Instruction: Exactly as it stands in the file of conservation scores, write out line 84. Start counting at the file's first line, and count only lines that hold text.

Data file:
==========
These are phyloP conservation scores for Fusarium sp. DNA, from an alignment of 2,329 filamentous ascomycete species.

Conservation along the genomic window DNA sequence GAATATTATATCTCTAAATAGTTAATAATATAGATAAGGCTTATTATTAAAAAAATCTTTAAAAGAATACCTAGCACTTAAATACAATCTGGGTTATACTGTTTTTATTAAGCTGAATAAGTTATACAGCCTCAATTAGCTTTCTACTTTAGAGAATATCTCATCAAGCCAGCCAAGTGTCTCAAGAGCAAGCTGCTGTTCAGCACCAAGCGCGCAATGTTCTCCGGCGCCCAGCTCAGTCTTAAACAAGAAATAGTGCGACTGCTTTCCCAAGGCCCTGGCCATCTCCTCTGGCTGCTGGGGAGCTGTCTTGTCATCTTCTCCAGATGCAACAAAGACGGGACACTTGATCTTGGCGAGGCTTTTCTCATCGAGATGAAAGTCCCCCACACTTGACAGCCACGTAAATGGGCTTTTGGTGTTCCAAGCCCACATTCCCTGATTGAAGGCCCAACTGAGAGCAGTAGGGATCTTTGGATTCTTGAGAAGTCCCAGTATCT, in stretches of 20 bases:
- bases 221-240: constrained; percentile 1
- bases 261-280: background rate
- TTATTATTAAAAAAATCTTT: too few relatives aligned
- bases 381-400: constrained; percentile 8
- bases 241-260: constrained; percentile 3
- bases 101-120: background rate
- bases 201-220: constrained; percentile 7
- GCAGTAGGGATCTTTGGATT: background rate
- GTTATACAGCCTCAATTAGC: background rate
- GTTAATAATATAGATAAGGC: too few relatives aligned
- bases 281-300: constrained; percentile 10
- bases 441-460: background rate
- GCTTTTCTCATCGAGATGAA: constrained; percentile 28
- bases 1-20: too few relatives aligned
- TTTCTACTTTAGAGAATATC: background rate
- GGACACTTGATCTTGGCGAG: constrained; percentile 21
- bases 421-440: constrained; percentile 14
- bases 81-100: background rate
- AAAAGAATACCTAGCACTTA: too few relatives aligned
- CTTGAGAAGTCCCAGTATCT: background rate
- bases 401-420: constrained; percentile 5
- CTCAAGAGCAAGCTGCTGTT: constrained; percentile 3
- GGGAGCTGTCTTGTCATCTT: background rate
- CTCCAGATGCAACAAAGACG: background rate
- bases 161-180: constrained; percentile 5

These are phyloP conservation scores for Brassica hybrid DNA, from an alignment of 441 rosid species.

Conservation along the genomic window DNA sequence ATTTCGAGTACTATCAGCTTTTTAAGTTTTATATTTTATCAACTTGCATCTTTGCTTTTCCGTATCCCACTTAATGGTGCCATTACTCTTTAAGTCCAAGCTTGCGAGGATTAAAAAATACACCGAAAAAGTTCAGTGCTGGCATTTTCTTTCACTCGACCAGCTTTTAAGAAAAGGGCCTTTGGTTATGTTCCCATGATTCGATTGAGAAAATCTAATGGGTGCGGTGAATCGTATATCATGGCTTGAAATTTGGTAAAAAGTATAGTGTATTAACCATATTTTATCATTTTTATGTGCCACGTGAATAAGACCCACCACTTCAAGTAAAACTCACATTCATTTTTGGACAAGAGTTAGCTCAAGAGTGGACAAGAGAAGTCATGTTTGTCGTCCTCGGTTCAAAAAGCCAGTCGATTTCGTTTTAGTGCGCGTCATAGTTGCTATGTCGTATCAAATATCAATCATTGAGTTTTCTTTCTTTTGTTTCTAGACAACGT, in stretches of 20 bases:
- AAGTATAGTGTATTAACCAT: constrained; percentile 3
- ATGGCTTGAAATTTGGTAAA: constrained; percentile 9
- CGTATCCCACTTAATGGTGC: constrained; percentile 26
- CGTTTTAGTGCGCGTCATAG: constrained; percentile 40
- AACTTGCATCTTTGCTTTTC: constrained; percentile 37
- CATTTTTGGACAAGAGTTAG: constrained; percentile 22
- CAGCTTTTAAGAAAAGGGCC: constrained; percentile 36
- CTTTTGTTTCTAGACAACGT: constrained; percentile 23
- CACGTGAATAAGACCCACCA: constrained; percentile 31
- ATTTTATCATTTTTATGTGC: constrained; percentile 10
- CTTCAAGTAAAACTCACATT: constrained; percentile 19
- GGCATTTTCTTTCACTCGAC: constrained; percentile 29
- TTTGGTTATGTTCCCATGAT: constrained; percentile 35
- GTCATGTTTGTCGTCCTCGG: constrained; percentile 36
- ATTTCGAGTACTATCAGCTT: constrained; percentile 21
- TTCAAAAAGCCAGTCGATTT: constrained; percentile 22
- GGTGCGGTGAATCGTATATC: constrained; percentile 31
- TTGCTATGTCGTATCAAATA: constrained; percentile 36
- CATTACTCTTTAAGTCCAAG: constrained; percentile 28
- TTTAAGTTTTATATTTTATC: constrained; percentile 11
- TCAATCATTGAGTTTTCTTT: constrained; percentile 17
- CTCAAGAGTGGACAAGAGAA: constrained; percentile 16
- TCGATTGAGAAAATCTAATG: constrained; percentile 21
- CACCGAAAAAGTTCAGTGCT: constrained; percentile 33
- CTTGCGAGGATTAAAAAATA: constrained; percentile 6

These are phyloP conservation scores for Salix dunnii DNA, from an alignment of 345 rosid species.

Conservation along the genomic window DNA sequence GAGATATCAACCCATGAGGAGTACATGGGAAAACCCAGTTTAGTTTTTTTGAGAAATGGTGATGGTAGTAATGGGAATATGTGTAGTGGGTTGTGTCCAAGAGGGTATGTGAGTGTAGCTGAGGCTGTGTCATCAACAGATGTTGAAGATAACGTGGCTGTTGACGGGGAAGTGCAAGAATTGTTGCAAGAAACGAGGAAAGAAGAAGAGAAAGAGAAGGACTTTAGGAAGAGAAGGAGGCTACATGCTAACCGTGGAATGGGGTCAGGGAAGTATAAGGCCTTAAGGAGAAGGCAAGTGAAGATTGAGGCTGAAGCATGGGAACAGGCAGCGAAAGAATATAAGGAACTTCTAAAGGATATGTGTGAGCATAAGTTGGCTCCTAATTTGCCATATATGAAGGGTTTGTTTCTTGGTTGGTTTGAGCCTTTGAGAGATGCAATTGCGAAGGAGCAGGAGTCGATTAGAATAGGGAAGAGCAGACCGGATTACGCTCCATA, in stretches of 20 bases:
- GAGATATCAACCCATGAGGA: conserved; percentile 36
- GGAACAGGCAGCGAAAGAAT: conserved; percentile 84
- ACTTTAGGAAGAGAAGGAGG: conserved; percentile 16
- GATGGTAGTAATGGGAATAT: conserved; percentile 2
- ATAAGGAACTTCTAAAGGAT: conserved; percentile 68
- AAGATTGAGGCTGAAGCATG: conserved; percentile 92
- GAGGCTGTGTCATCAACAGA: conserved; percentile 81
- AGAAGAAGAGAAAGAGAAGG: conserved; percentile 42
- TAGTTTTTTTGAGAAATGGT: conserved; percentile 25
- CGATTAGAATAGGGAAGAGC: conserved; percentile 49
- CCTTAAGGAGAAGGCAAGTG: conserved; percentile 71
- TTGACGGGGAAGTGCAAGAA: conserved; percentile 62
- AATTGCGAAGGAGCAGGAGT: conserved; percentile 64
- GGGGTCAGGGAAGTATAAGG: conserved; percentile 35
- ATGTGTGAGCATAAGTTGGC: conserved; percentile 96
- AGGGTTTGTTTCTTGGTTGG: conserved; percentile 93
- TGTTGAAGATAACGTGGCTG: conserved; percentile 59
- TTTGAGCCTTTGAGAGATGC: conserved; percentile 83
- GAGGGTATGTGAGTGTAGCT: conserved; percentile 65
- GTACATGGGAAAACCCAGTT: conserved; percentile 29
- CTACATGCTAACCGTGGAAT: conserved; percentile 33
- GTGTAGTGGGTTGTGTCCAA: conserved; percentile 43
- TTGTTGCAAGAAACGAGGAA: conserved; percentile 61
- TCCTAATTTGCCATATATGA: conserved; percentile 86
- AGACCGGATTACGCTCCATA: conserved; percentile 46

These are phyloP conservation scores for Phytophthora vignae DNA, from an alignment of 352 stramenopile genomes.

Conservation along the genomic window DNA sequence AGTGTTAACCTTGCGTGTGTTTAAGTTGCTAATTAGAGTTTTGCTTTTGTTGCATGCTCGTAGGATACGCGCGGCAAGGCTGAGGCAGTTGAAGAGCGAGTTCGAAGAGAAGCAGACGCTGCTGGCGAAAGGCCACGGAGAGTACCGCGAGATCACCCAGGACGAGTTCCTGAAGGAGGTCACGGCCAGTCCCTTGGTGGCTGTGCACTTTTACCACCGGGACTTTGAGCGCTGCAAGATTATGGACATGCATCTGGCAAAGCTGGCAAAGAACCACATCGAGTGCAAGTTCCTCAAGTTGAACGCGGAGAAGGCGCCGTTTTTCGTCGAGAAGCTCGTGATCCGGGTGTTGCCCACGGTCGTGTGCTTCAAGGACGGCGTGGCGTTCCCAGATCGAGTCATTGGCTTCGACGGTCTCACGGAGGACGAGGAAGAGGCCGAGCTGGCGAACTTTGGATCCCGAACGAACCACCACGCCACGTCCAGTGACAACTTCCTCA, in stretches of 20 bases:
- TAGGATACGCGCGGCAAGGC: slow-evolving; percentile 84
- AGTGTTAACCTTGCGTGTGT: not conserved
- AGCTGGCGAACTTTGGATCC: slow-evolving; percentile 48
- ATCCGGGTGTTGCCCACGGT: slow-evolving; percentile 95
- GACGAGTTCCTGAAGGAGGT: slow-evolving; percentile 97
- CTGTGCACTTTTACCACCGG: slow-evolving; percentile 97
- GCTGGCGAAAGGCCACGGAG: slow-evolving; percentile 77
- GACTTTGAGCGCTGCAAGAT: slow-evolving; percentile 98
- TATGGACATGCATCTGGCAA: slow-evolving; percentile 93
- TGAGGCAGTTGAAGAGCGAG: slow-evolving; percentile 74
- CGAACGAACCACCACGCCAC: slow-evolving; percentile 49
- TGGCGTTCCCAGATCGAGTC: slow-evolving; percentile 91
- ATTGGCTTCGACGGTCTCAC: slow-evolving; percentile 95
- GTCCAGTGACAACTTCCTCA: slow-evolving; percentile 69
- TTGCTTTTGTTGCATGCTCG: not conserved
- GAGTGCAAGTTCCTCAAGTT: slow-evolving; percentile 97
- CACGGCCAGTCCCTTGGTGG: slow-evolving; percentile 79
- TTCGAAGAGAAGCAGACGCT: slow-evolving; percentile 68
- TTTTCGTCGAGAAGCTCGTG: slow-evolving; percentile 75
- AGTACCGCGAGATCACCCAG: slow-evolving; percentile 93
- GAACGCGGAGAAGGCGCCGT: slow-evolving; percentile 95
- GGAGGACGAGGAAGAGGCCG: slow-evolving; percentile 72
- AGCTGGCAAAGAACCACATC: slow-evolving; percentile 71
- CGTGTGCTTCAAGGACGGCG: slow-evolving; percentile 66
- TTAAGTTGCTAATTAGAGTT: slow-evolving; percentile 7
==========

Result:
- TAGGATACGCGCGGCAAGGC: slow-evolving; percentile 84